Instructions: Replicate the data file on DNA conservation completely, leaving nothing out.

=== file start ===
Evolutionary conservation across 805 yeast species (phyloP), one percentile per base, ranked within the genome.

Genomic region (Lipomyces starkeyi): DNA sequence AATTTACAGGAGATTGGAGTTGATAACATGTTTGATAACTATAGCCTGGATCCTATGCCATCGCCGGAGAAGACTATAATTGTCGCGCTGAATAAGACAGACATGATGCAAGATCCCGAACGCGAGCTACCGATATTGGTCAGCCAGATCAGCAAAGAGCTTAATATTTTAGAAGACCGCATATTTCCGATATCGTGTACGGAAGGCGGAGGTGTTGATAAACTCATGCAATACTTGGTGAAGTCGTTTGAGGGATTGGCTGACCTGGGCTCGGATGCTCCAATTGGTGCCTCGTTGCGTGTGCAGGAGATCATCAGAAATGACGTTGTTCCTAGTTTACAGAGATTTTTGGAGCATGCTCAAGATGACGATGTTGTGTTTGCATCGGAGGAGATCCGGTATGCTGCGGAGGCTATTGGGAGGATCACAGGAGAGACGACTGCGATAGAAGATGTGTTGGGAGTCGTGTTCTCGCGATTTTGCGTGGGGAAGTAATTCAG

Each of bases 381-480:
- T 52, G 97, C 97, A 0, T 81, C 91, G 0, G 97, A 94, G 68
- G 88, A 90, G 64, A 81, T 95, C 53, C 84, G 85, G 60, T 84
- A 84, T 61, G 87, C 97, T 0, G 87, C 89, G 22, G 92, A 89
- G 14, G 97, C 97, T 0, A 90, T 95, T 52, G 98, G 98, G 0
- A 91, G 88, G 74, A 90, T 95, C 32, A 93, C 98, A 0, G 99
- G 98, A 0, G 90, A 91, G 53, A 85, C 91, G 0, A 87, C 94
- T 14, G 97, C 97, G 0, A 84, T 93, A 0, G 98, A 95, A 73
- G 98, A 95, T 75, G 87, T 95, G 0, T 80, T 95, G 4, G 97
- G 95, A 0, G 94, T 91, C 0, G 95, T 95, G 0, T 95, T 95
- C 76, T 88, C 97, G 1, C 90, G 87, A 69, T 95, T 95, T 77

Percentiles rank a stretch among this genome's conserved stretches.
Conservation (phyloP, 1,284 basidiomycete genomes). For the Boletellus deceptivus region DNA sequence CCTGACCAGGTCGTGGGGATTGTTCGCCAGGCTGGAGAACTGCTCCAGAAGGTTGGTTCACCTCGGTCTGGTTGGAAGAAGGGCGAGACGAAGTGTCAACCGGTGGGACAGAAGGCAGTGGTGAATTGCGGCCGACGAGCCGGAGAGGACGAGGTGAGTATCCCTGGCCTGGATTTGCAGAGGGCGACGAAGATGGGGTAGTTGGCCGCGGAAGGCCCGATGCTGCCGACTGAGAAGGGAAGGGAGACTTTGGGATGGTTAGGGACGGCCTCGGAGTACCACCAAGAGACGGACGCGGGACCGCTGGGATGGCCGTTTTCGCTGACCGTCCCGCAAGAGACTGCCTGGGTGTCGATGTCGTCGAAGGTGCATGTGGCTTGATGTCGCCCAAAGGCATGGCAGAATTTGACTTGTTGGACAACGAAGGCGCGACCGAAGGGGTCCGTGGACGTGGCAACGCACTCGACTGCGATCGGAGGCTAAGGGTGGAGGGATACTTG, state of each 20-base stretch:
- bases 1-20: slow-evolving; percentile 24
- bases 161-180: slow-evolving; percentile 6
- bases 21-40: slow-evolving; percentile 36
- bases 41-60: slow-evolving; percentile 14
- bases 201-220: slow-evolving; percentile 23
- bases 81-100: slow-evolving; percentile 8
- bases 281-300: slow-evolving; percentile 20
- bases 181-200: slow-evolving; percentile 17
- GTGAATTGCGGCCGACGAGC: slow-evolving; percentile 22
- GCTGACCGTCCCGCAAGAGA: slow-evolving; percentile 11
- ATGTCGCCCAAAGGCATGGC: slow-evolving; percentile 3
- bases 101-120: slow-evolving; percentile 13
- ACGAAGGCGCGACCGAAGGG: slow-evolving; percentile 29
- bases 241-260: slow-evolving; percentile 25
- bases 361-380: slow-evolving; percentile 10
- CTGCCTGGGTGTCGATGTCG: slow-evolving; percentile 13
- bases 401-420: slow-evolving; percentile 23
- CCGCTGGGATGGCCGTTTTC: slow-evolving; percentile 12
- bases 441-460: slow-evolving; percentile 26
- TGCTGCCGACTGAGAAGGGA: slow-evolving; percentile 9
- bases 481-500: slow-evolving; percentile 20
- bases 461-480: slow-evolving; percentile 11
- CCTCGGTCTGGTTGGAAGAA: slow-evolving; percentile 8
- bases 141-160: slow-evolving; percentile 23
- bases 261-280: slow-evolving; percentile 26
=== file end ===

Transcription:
Evolutionary conservation across 805 yeast species (phyloP), one percentile per base, ranked within the genome.

Genomic region (Lipomyces starkeyi): DNA sequence AATTTACAGGAGATTGGAGTTGATAACATGTTTGATAACTATAGCCTGGATCCTATGCCATCGCCGGAGAAGACTATAATTGTCGCGCTGAATAAGACAGACATGATGCAAGATCCCGAACGCGAGCTACCGATATTGGTCAGCCAGATCAGCAAAGAGCTTAATATTTTAGAAGACCGCATATTTCCGATATCGTGTACGGAAGGCGGAGGTGTTGATAAACTCATGCAATACTTGGTGAAGTCGTTTGAGGGATTGGCTGACCTGGGCTCGGATGCTCCAATTGGTGCCTCGTTGCGTGTGCAGGAGATCATCAGAAATGACGTTGTTCCTAGTTTACAGAGATTTTTGGAGCATGCTCAAGATGACGATGTTGTGTTTGCATCGGAGGAGATCCGGTATGCTGCGGAGGCTATTGGGAGGATCACAGGAGAGACGACTGCGATAGAAGATGTGTTGGGAGTCGTGTTCTCGCGATTTTGCGTGGGGAAGTAATTCAG

Each of bases 381-480:
- T 52, G 97, C 97, A 0, T 81, C 91, G 0, G 97, A 94, G 68
- G 88, A 90, G 64, A 81, T 95, C 53, C 84, G 85, G 60, T 84
- A 84, T 61, G 87, C 97, T 0, G 87, C 89, G 22, G 92, A 89
- G 14, G 97, C 97, T 0, A 90, T 95, T 52, G 98, G 98, G 0
- A 91, G 88, G 74, A 90, T 95, C 32, A 93, C 98, A 0, G 99
- G 98, A 0, G 90, A 91, G 53, A 85, C 91, G 0, A 87, C 94
- T 14, G 97, C 97, G 0, A 84, T 93, A 0, G 98, A 95, A 73
- G 98, A 95, T 75, G 87, T 95, G 0, T 80, T 95, G 4, G 97
- G 95, A 0, G 94, T 91, C 0, G 95, T 95, G 0, T 95, T 95
- C 76, T 88, C 97, G 1, C 90, G 87, A 69, T 95, T 95, T 77

Percentiles rank a stretch among this genome's conserved stretches.
Conservation (phyloP, 1,284 basidiomycete genomes). For the Boletellus deceptivus region DNA sequence CCTGACCAGGTCGTGGGGATTGTTCGCCAGGCTGGAGAACTGCTCCAGAAGGTTGGTTCACCTCGGTCTGGTTGGAAGAAGGGCGAGACGAAGTGTCAACCGGTGGGACAGAAGGCAGTGGTGAATTGCGGCCGACGAGCCGGAGAGGACGAGGTGAGTATCCCTGGCCTGGATTTGCAGAGGGCGACGAAGATGGGGTAGTTGGCCGCGGAAGGCCCGATGCTGCCGACTGAGAAGGGAAGGGAGACTTTGGGATGGTTAGGGACGGCCTCGGAGTACCACCAAGAGACGGACGCGGGACCGCTGGGATGGCCGTTTTCGCTGACCGTCCCGCAAGAGACTGCCTGGGTGTCGATGTCGTCGAAGGTGCATGTGGCTTGATGTCGCCCAAAGGCATGGCAGAATTTGACTTGTTGGACAACGAAGGCGCGACCGAAGGGGTCCGTGGACGTGGCAACGCACTCGACTGCGATCGGAGGCTAAGGGTGGAGGGATACTTG, state of each 20-base stretch:
- bases 1-20: slow-evolving; percentile 24
- bases 161-180: slow-evolving; percentile 6
- bases 21-40: slow-evolving; percentile 36
- bases 41-60: slow-evolving; percentile 14
- bases 201-220: slow-evolving; percentile 23
- bases 81-100: slow-evolving; percentile 8
- bases 281-300: slow-evolving; percentile 20
- bases 181-200: slow-evolving; percentile 17
- GTGAATTGCGGCCGACGAGC: slow-evolving; percentile 22
- GCTGACCGTCCCGCAAGAGA: slow-evolving; percentile 11
- ATGTCGCCCAAAGGCATGGC: slow-evolving; percentile 3
- bases 101-120: slow-evolving; percentile 13
- ACGAAGGCGCGACCGAAGGG: slow-evolving; percentile 29
- bases 241-260: slow-evolving; percentile 25
- bases 361-380: slow-evolving; percentile 10
- CTGCCTGGGTGTCGATGTCG: slow-evolving; percentile 13
- bases 401-420: slow-evolving; percentile 23
- CCGCTGGGATGGCCGTTTTC: slow-evolving; percentile 12
- bases 441-460: slow-evolving; percentile 26
- TGCTGCCGACTGAGAAGGGA: slow-evolving; percentile 9
- bases 481-500: slow-evolving; percentile 20
- bases 461-480: slow-evolving; percentile 11
- CCTCGGTCTGGTTGGAAGAA: slow-evolving; percentile 8
- bases 141-160: slow-evolving; percentile 23
- bases 261-280: slow-evolving; percentile 26